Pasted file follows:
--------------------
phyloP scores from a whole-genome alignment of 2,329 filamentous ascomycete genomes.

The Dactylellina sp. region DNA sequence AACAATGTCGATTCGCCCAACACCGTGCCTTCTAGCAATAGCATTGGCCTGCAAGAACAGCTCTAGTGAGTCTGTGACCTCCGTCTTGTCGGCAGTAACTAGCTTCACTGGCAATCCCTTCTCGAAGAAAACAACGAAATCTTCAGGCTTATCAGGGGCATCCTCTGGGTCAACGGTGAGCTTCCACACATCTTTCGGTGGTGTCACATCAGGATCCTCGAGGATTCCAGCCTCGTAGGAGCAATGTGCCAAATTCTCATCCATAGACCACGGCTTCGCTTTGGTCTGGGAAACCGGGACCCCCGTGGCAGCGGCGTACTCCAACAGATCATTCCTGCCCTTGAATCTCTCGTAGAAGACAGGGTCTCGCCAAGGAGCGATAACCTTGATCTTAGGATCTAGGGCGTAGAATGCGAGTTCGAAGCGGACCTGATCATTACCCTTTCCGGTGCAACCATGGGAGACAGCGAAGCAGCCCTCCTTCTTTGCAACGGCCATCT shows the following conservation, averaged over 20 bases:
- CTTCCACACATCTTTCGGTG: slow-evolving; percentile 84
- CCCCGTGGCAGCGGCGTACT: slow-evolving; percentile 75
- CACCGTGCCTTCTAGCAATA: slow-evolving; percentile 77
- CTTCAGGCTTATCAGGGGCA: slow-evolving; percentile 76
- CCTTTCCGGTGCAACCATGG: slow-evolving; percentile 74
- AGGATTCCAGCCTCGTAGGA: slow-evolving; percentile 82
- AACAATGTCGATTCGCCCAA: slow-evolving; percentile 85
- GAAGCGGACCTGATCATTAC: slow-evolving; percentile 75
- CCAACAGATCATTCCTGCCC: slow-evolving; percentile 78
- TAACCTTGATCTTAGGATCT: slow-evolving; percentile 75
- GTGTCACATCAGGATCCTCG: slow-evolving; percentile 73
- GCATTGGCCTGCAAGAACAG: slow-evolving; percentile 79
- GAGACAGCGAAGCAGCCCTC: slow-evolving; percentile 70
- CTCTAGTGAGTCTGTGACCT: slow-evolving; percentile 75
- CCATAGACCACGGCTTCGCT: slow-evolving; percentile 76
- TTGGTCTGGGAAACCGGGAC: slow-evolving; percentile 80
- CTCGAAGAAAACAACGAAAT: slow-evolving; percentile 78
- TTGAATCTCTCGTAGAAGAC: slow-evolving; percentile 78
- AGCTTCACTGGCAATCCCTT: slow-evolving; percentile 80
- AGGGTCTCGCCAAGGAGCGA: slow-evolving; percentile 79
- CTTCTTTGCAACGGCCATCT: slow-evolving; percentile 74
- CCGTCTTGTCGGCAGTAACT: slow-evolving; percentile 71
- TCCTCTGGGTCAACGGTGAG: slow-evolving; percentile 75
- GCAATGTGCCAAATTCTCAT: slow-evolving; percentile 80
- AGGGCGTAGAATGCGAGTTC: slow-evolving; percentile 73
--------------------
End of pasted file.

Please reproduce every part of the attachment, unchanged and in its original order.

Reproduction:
phyloP scores from a whole-genome alignment of 2,329 filamentous ascomycete genomes.

The Dactylellina sp. region DNA sequence AACAATGTCGATTCGCCCAACACCGTGCCTTCTAGCAATAGCATTGGCCTGCAAGAACAGCTCTAGTGAGTCTGTGACCTCCGTCTTGTCGGCAGTAACTAGCTTCACTGGCAATCCCTTCTCGAAGAAAACAACGAAATCTTCAGGCTTATCAGGGGCATCCTCTGGGTCAACGGTGAGCTTCCACACATCTTTCGGTGGTGTCACATCAGGATCCTCGAGGATTCCAGCCTCGTAGGAGCAATGTGCCAAATTCTCATCCATAGACCACGGCTTCGCTTTGGTCTGGGAAACCGGGACCCCCGTGGCAGCGGCGTACTCCAACAGATCATTCCTGCCCTTGAATCTCTCGTAGAAGACAGGGTCTCGCCAAGGAGCGATAACCTTGATCTTAGGATCTAGGGCGTAGAATGCGAGTTCGAAGCGGACCTGATCATTACCCTTTCCGGTGCAACCATGGGAGACAGCGAAGCAGCCCTCCTTCTTTGCAACGGCCATCT shows the following conservation, averaged over 20 bases:
- CTTCCACACATCTTTCGGTG: slow-evolving; percentile 84
- CCCCGTGGCAGCGGCGTACT: slow-evolving; percentile 75
- CACCGTGCCTTCTAGCAATA: slow-evolving; percentile 77
- CTTCAGGCTTATCAGGGGCA: slow-evolving; percentile 76
- CCTTTCCGGTGCAACCATGG: slow-evolving; percentile 74
- AGGATTCCAGCCTCGTAGGA: slow-evolving; percentile 82
- AACAATGTCGATTCGCCCAA: slow-evolving; percentile 85
- GAAGCGGACCTGATCATTAC: slow-evolving; percentile 75
- CCAACAGATCATTCCTGCCC: slow-evolving; percentile 78
- TAACCTTGATCTTAGGATCT: slow-evolving; percentile 75
- GTGTCACATCAGGATCCTCG: slow-evolving; percentile 73
- GCATTGGCCTGCAAGAACAG: slow-evolving; percentile 79
- GAGACAGCGAAGCAGCCCTC: slow-evolving; percentile 70
- CTCTAGTGAGTCTGTGACCT: slow-evolving; percentile 75
- CCATAGACCACGGCTTCGCT: slow-evolving; percentile 76
- TTGGTCTGGGAAACCGGGAC: slow-evolving; percentile 80
- CTCGAAGAAAACAACGAAAT: slow-evolving; percentile 78
- TTGAATCTCTCGTAGAAGAC: slow-evolving; percentile 78
- AGCTTCACTGGCAATCCCTT: slow-evolving; percentile 80
- AGGGTCTCGCCAAGGAGCGA: slow-evolving; percentile 79
- CTTCTTTGCAACGGCCATCT: slow-evolving; percentile 74
- CCGTCTTGTCGGCAGTAACT: slow-evolving; percentile 71
- TCCTCTGGGTCAACGGTGAG: slow-evolving; percentile 75
- GCAATGTGCCAAATTCTCAT: slow-evolving; percentile 80
- AGGGCGTAGAATGCGAGTTC: slow-evolving; percentile 73